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Making the Transition to Working from Home

By: Sarah Knowles BA, MA - Updated: 16 Dec 2012 | comments*Discuss
Work Home Working Transition Children

Working in an office or other environment outside the home is a lot different than working from your own house or flat. While having no commute and being able to work in your pyjamas might sound great, the reality is a lot different than you might expect.

Why Work from Home?

Most mums choose to work from home for a variety of reasons. They include: wanting to be their own boss and/or set up their own business, a desire to spend more time with their children, and having a healthier work-life balance.

But while working from home may sound glamorous and easy, that's often not the case. Before you decide to chuck it all in, it's important that you look into the reality behind the facade, and fully understand the implications of your decision, on you and your family.

If you are setting up entirely on your own, you will not have a regular pay cheque, will not get sick pay or holiday pay, and will receive no employee benefits. And if your business falters, nobody will bail you out. Seek professional advice before making the leap, and talk to others who have made the transition before you.

If you and your boss make a joint decision that you can perform your current job from home, that's a different story. But even then, things may not all be rosy. Some people cannot cope without an office environment, and your productivity may falter. You may find that combining home with work life too tricky with too many distractions, and you may even get lonely. A trial period, if possible, may be advised.

Making the Transition

Making the transition as smooth and trouble-free as possible is important, for both you and your family. Start as you intend to go on, and don't sway from your course or you'll regret it.

Start with ensuring that your home office is as comfortable and well-suited to work as possible. That may mean kitting out a spare room or making use of a corner of your own bedroom. Just like in any office, you will need the correct equipment and supplies.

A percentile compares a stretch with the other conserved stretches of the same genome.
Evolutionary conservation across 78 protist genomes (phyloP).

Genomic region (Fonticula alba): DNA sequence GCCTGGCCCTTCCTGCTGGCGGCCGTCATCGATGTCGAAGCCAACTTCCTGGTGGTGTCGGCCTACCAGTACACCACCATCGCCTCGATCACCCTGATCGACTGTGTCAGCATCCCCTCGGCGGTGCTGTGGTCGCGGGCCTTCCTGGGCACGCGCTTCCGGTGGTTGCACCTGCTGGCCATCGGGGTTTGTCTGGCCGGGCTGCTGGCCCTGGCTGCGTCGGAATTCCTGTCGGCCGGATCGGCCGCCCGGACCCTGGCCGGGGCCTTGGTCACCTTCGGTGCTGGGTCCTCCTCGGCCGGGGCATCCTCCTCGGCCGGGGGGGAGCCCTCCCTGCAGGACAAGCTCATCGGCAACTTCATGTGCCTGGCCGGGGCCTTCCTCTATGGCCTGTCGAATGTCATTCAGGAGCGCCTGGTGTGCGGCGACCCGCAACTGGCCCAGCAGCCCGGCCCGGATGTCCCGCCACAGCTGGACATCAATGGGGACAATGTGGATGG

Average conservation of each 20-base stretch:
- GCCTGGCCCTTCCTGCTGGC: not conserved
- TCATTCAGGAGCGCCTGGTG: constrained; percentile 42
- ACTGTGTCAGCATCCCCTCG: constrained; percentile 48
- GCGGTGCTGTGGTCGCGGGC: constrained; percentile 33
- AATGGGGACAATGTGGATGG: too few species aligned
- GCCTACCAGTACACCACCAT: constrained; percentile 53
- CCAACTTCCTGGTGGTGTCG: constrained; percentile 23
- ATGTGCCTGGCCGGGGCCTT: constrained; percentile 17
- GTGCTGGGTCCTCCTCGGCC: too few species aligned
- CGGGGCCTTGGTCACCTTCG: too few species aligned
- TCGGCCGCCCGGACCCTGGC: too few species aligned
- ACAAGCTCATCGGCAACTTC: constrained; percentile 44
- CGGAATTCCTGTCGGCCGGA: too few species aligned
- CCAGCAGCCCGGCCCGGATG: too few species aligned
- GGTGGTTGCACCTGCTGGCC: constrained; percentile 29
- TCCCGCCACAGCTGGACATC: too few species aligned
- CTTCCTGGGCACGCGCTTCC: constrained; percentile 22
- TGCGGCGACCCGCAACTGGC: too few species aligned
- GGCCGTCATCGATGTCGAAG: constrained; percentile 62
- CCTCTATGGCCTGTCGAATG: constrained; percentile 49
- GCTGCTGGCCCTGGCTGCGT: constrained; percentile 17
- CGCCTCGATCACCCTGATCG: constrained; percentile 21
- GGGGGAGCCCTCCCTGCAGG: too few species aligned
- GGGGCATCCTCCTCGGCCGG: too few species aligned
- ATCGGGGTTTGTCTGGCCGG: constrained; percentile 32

The next most important task ahead of you will be time-management, as when that falls apart nothing else matters! But while it may sound easy, it can be fraught with pitfalls.

Set a routine for children to follow to avoid interruption, such as only allowing them in your office between certain hours, or making them knock and wait before entering. And tell friends and your partner that your being home is not an invitation for constant phone calls or other distractions. They need to treat your home office as they did your former workplace, with the same level of respect.

Finally, set yourself a strict routine to follow as well, making sure you have a well-mapped out schedule waiting for you every morning, with specific tasks to accomplish. Structure and self-discipline are key when it comes to working from home. Set yourself up from the beginning to do well, and you will!

Advantages of Working from Home

  • Freedom to spend much more time with children
  • No need to pay for an expensive and time-consuming commute
  • Less contact with unpleasant bosses
  • Saves money on purchasing expensive work clothes
  • Less money – and time – spent on expensive and often unnecessary lunches
  • Ability to choose own hours – although this may be dictated to you if you have specific deadlines or need to be online talking to people during business hours etc.
  • Can claim many overheads to save on tax

Disadvantages of Working from Home

  • Less interaction with the outside world on a daily basis
  • Difficult for people who are not self-starters
  • Easy to get side-tracked by housecleaning, laundry and other distractions (daytime telly, perhaps?)
  • Children can get in the way
  • Some people miss office politics, or an office environment in general
  • Less obvious competition can result in less productivity

Protect Yourself

Be aware of your rights before you start any home-working programme...
  • Get the minimum wage: The vast majority of home workers are entitled to this country's national minimum wage. Even if you are being paid piecework, this still applies.
  • Check your status. People who work from home usually fall into one of three categories: self-employed, worker or employee. Find out which category you fall into, and make sure your employment rights are being met.
  • Beware of scams. Many are out there, so don't fall for them. The best rule of thumb is: if it looks too good to be true, it probably is. Also, if you are asked for money up front, forget it.
Working from home is not for everybody, but for the people who thrive on this type of lifestyle, it can't be beaten. Seasoned home workers enjoy the benefits that a more relaxed lifestyle allows them, with more time for their families and less accountability to a boss. It might work for you!

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